Dr William Alazawi, MA(Cantab) MB BChir PhD MRCP
Reader & Consultant in Hepatology
Email: email@example.comTelephone: 020 7882 7195
He conducted his doctorate research in Professor Coleman’s laboratory at the MRC Cancer Cell Unit and discovered that a dominant host response to viral integration is altered interferon responsiveness. He moved to London to work with Professor Foster and studied the role of STAT2 as a pivotal signalling mediator in TLR-mediated inflammation. He became an NIHR Clinical Lecturer in 2011 and has been funded by the Academy of Medical Sciences. He held the prestigious Physician Scientist Fellowship of the European Association for the Liver 20134-2015 and currently holds a New Investigator Award from the Medical Research Council.
Clinical trials in non-alcoholic steatohepatitis
Professor Graham Foster (QMUL)
Professor Robert Goldin (Imperial College)
Professor Saheer Gharbia (Public Health England)
Dr Alastair O’Brien (UCL)
EMIF (European Medical Information Framework) network
Dr William Alazawi is a Reader and Consultant Hepatologist at Queen Mary, University of London and Bart’s Health NHS Trust. He qualified from the MB/PhD Programme in Cambridge and trained at Addenbrooke’s, Hammersmith, Royal London and King’s College Hospitals.
Death rates from liver disease are rising across the world, despite the fact that the leading causes of liver disease (non-alcoholic fatty liver disease (NAFLD), alcohol and chronic viral infections) are preventable or treatable. Our understanding of the development of chronic liver diseases (regardless of the cause) is that persistent injury occurs alongside exaggerated or inappropriate inflammatory and repair responses. This leads to scarring or fibrosis and cirrhosis, which, in turn, can lead to liver failure and liver cancer.
The Alazawi group’s principal focus is the key early step in this process – inflammation. Our integrated research programme has a firm foundation in basic molecular and disease model discovery science, funded by the Medical Research Council. Our on-going translational projects utilise our expertise in inflammatory signalling to answer key clinical questions. To directly impact clinical care, we are developing innovative approaches to delivering services in primary and secondary care.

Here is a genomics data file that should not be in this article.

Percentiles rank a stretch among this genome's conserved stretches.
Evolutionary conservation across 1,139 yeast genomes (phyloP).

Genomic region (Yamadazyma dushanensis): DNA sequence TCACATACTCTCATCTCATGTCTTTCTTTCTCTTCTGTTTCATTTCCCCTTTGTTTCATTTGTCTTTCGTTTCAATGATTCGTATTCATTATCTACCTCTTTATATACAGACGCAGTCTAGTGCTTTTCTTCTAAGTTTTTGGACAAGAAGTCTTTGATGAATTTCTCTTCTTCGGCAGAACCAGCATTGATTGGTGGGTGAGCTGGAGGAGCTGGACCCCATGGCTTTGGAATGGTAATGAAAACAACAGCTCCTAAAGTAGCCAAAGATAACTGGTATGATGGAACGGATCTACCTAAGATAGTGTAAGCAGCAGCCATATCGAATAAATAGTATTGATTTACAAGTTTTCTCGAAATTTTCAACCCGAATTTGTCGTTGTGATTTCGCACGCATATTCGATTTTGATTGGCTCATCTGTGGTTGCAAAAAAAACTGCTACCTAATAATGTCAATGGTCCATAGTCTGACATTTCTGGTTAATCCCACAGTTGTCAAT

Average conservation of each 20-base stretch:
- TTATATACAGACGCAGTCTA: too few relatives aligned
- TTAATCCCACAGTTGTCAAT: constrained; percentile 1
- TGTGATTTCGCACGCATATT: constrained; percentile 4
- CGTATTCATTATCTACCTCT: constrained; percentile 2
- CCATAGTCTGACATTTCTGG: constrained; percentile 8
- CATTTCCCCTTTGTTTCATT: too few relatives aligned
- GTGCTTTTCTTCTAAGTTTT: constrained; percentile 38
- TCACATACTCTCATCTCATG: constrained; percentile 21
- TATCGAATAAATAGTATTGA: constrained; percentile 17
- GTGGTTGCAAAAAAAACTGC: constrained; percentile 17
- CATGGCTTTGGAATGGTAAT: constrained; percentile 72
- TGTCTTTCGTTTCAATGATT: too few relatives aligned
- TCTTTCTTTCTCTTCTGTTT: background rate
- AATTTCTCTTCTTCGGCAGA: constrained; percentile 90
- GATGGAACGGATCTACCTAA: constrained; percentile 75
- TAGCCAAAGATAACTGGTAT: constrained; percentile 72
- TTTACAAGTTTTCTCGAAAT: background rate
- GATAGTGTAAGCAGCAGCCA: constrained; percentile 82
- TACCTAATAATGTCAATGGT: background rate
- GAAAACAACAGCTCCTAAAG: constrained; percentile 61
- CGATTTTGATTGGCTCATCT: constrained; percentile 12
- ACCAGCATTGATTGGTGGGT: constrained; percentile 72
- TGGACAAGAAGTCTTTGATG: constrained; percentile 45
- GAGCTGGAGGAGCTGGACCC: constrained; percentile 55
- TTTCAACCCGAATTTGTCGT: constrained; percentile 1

Current Research Projects:
- The Role of STAT2 in Inflammation in the liver and pancreas
- Immune and inflammatory and microbiome profiling in patients with Non-Alcoholic Fatty Liver Disease
- Innate Immune and Inflammatory predictors of sepsis in patients undergoing surgery to the liver and pancreas.
- Population studies investigating risk factors for NAFLD and its complications
Systemic inflammatory response syndrome (SIRS) after major abdominal surgery is predicted by early upregulation of TLR4 and TLR5. Lahiri R, Derwa Y, Bashir Z, Giles E, Torrance H, Owen H, O’Dwyer M, O’Brien A, Stagg A, Bhattacharya S, Foster G, Alazawi W. Annals of Surgery 2015 Epub.
A Practical Approach to Non-Alcoholic Fatty Liver Disease in Patients with Diabetes. Tai FWD, Syn WK, Alazawi W. Diabetic Medicine 2015. 32: 1121-33.
Population based study of non-alcoholic fatty liver disease (NAFLD) shows disease is more common among Bangladeshis in ethnically diverse boroughs of London. Alazawi W, Abeysekera K, R. Mathur, J. Robson, Boomla K, Hull S, Foster GR. British Journal of General Practice, 2014. 64:694-702.
Elevated prostaglandin E2 mediates immune suppression in acute-on-chronic liver failure. O’Brien A, Fullerton J, Newson J, Massey K, Sewell, Hobbs A, Alazawi W, Winstanley A, Nicolaou A, Gilroy D. Nature Medicine, 2014. 20:518-23.
Stat2 loss leads to cytokine-independent, cell-mediated lethality in LPS-induced sepsis. Alazawi W, Heath HE, Waters JA, Woodfin A, O’Brien A, Scarzello AJ, Lopez-Otalora Y, Jacobs M, Petts G, Goldin RD, Nourshargh S, Gamero AM, Foster GR. Proceedings of the National Academy of Science, USA, 2013 110(21) 8656-8661.
View all William Alazawi's Research Publications at: http://www.researchpublications.qmul.ac.uk